ARC: Security and Digital Transformation

Wednesday, February 6, 2019 @ 05:02 PM gHale

By Gregory Hale
Here we are continuing a movement into the age of digital transformation and companies within the manufacturing automation sector are beginning to step up their game plan but the underlying message is it all has to be secure.

“Why do we need to digitally transform? If you don’t you will be at risk to be “out competed” in the market,” said Nihar Satapathy, senior vice president at thyssenkrupp North America during his keynote presentation Tuesday at the ARC Industry Forum 2019. “On one side, you have stronger computing power, lower cost of data transfer, and cost of sensors are lower. Customers are changing, auto companies are doing things like car sharing vs. owning.”

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“We find ourselves having to compete every day in terms of being digital,” Satapathy said. “We are trying to stay one step ahead from everybody else. We focus on customer value ad. New technologies are allowing you to have new business models.”

The digital age is allowing manufacturers to take advantage of the digital age, but cybersecurity plays such a major role.

What is becoming clear is every industry infrastructure has to understand how to develop and plan for digital transformation,” said Mike Guilfoyle, research director at ARC during his keynote on Tuesday. But he also said what goes without saying, “You can’t do anything digital without cybersecurity.”

In terms of the new age of connectivity, Satapathy gave a mini case history of the elevator business.

In the old days an elevator transported people or objects from floor to floor, but today, with new technologies, “you are turning elevators into a constant communicating device always relaying news on its status.”

“The goal in the elevator business is maximum uptime all the time,” Satapathy said.

By adding in sensors being able to connect to computing systems and introducing predictive maintenance, “the lines from what we used to do in selling elevators is now blurring. Data will be the currency in the future,” he said. “Flows of people in a building can be gathered from the elevator. You have to look at what the elevator has become. Is it a vehicle to transport people or is it something to get more information about the building?”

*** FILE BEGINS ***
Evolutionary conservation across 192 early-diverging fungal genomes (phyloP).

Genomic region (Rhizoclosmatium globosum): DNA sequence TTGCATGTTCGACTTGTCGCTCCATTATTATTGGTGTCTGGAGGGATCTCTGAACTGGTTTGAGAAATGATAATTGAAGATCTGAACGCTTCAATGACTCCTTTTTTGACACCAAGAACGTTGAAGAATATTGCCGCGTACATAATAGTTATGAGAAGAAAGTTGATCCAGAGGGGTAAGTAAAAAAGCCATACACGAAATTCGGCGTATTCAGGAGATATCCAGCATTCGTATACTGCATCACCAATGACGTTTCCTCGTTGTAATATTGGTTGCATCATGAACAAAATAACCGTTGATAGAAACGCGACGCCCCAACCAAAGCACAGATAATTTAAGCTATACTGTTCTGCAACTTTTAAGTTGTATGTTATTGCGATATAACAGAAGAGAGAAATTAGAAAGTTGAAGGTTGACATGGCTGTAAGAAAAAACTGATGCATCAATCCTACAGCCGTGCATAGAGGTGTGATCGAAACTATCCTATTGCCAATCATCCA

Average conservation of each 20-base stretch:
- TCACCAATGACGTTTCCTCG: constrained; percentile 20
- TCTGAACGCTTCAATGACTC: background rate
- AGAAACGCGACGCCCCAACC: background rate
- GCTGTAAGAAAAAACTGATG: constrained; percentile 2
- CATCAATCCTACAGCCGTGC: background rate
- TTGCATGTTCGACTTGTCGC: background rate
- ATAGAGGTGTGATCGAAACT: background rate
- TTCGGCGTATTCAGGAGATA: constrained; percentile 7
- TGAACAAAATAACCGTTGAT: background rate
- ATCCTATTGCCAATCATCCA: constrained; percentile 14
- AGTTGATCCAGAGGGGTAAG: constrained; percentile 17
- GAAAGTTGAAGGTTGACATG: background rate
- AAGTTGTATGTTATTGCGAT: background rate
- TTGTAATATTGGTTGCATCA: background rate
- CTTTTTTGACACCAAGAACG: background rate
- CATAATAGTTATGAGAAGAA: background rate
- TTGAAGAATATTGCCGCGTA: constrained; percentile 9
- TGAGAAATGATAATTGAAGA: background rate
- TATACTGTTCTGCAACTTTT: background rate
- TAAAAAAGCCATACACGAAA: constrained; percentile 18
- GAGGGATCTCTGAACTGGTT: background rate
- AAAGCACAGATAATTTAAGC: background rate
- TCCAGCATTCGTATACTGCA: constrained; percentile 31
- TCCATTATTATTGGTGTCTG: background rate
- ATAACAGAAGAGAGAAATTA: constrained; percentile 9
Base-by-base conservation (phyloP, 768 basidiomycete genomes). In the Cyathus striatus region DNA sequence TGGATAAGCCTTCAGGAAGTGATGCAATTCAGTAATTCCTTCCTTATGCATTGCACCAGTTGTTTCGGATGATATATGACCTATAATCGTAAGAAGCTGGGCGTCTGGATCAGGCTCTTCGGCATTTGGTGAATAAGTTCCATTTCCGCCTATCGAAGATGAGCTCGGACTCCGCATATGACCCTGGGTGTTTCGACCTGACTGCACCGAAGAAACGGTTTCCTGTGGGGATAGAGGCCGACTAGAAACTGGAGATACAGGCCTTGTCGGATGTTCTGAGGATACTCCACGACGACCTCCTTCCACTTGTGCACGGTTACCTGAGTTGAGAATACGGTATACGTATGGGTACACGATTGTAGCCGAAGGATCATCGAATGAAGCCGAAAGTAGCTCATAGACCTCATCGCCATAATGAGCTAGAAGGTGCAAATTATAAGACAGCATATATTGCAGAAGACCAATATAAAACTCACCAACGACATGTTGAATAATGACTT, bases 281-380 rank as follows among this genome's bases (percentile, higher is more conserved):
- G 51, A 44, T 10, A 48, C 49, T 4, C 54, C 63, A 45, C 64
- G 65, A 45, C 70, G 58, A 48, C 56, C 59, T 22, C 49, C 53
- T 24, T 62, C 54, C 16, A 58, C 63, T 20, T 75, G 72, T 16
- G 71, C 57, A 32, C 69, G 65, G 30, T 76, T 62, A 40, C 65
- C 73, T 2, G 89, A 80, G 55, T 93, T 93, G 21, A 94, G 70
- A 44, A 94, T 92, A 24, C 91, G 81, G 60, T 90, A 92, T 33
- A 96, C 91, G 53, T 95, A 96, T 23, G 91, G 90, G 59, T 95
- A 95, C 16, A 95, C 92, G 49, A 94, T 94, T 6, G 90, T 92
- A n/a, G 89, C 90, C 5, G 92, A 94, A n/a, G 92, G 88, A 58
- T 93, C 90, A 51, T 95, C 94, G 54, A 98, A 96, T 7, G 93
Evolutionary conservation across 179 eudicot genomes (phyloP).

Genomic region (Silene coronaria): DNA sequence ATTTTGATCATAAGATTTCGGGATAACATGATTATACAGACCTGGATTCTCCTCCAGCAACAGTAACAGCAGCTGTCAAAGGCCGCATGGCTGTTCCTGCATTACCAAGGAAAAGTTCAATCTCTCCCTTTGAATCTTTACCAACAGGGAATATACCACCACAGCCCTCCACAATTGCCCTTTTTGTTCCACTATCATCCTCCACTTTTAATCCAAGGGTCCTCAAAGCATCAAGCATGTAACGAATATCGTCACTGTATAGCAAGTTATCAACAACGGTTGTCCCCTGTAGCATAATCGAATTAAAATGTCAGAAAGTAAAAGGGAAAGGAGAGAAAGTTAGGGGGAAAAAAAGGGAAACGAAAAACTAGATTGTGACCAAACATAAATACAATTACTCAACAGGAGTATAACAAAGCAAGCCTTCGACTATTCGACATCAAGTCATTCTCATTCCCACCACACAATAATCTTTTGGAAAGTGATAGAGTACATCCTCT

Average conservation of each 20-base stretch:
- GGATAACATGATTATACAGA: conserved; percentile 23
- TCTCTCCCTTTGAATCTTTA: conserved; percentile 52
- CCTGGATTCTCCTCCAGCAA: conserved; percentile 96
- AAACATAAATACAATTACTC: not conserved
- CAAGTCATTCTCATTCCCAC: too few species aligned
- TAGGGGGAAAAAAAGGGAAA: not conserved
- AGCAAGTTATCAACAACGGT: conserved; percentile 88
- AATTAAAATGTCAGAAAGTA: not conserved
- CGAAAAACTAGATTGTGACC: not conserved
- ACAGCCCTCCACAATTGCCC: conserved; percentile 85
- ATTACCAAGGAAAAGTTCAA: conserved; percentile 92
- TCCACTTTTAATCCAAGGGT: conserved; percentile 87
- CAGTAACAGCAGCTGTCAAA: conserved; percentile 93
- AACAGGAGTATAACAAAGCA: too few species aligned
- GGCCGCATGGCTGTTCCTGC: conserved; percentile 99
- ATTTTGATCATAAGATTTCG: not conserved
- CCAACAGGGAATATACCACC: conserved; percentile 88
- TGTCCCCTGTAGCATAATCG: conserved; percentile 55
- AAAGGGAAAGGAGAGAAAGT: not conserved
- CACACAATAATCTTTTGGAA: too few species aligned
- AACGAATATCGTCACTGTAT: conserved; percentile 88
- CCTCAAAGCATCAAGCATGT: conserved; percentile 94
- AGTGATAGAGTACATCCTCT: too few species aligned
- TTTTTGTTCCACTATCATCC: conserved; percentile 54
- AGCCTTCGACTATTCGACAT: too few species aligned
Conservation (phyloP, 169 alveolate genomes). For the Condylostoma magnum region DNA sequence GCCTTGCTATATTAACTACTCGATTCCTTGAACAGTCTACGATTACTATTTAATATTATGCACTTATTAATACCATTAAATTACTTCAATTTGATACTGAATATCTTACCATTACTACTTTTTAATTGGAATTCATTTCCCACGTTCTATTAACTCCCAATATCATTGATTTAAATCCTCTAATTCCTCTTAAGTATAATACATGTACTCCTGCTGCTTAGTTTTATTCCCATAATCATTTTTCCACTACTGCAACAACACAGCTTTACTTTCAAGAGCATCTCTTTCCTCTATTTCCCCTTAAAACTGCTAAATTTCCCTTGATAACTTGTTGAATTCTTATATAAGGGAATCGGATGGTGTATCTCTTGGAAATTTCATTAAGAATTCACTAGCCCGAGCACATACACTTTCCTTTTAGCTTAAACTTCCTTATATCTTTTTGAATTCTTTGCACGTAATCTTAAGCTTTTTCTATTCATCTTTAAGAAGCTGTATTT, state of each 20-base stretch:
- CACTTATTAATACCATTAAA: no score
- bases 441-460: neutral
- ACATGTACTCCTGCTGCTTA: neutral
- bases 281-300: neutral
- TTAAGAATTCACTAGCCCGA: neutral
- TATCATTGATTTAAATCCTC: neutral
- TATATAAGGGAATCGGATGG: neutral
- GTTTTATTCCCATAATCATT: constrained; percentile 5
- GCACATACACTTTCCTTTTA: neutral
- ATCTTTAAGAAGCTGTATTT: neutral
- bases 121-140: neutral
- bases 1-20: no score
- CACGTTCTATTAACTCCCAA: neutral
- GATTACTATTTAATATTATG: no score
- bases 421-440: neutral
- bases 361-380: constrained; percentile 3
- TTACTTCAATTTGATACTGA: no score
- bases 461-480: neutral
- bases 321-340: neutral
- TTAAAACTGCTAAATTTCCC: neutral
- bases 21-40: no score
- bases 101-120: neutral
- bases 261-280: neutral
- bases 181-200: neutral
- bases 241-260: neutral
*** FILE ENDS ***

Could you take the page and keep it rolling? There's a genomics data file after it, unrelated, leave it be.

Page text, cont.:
It is easy to become enamored with the potential of digital and fall into installing technology for the sake of technology, but Larry Megan, director at Praxair Digital looks at digital transformation with a sense of practicality.

“It is hard to sort out what is hype and what is reality,” Megan said. “How are we going to best focus our time? We know the promise is great, but sometimes we are faced with technical debt and organizational debt. When you think about digital transformation, it is really whatever it means to you. What are you at today? Where do you want to go? You have to decided what that means to you.”

The real goal for any kind of technology is to see how it can advance the company.

“Use digital technologies to move the business forward,” Megan said. “Where are we at and where are we going to go? Don’t get too hung up on the definitions and understand what you are going to do to move your business forward.

In terms of developing a digital strategy, Megan offered a few tips:
• Never start with technology
• Feel your customer’s experience
• Build foundational platforms
• Emphasize products over projects. “We are not just developing a project and forget about it when it is done. We are creating a product that needs development over time that needs updating and fixes.”

“Digitalization is not about being more digital. The reality is it is not about being more digital, it is about changing how work gets done. Most technology projects don’t fail because of technologists could not manage change, it is how we failed to manage change within the organization.”



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